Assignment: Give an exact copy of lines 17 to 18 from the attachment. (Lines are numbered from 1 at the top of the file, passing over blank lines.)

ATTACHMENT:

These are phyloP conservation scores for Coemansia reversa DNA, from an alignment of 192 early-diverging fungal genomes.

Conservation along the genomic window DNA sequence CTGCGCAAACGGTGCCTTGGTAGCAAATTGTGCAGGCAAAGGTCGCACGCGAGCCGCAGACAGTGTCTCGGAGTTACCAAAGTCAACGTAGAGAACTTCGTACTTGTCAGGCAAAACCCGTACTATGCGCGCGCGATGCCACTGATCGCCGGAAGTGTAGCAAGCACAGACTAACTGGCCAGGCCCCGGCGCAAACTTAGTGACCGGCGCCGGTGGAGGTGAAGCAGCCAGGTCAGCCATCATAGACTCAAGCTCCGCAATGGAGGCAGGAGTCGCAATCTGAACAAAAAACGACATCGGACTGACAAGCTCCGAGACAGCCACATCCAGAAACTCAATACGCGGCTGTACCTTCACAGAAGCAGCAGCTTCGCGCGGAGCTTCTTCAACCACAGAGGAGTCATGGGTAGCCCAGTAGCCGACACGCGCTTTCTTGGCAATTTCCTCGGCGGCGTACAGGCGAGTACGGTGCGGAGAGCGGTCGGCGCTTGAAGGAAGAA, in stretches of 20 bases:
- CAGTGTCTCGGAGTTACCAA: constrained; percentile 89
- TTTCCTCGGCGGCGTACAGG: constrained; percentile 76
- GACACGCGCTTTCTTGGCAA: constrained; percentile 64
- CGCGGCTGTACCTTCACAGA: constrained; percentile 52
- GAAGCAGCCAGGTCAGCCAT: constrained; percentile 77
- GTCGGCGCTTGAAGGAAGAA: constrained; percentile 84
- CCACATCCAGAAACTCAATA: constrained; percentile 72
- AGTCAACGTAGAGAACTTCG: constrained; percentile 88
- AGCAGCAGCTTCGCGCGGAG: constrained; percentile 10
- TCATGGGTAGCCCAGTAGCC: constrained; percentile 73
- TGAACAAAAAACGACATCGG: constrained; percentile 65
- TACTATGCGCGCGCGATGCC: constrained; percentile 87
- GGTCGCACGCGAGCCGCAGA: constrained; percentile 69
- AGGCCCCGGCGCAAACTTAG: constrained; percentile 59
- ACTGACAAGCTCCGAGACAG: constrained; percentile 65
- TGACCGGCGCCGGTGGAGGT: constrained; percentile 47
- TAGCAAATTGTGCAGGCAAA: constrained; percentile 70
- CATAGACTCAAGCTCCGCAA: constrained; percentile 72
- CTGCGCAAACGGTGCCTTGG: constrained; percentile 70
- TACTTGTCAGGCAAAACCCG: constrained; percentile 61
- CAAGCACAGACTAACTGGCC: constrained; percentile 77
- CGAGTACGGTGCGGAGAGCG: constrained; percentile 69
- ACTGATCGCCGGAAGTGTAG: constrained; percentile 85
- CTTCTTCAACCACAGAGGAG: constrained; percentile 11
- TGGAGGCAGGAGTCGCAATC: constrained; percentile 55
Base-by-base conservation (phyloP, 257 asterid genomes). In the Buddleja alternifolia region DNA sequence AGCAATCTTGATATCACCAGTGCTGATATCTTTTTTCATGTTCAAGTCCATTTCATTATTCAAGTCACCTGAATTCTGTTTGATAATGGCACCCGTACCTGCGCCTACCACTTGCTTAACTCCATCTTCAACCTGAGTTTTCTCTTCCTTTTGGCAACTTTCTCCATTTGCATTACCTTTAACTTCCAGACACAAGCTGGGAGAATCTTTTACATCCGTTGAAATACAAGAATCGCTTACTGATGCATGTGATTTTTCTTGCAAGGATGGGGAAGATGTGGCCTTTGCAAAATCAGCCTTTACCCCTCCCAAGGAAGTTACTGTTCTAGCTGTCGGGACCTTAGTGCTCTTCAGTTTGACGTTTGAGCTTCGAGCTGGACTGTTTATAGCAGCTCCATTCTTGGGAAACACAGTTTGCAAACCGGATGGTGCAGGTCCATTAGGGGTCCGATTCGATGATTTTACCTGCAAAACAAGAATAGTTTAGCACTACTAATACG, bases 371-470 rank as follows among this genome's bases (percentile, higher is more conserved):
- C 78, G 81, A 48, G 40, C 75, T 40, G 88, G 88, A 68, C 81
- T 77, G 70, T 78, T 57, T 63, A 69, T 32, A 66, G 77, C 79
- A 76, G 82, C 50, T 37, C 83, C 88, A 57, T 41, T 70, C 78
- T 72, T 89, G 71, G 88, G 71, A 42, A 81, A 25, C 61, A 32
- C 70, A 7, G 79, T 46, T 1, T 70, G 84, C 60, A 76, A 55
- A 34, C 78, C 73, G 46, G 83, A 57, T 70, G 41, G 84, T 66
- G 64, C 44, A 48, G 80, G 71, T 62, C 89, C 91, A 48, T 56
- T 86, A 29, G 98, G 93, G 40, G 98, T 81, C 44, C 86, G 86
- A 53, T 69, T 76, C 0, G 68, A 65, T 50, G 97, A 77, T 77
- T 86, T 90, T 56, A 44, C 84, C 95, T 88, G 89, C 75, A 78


- ACTGACAAGCTCCGAGACAG: constrained; percentile 65
- TGACCGGCGCCGGTGGAGGT: constrained; percentile 47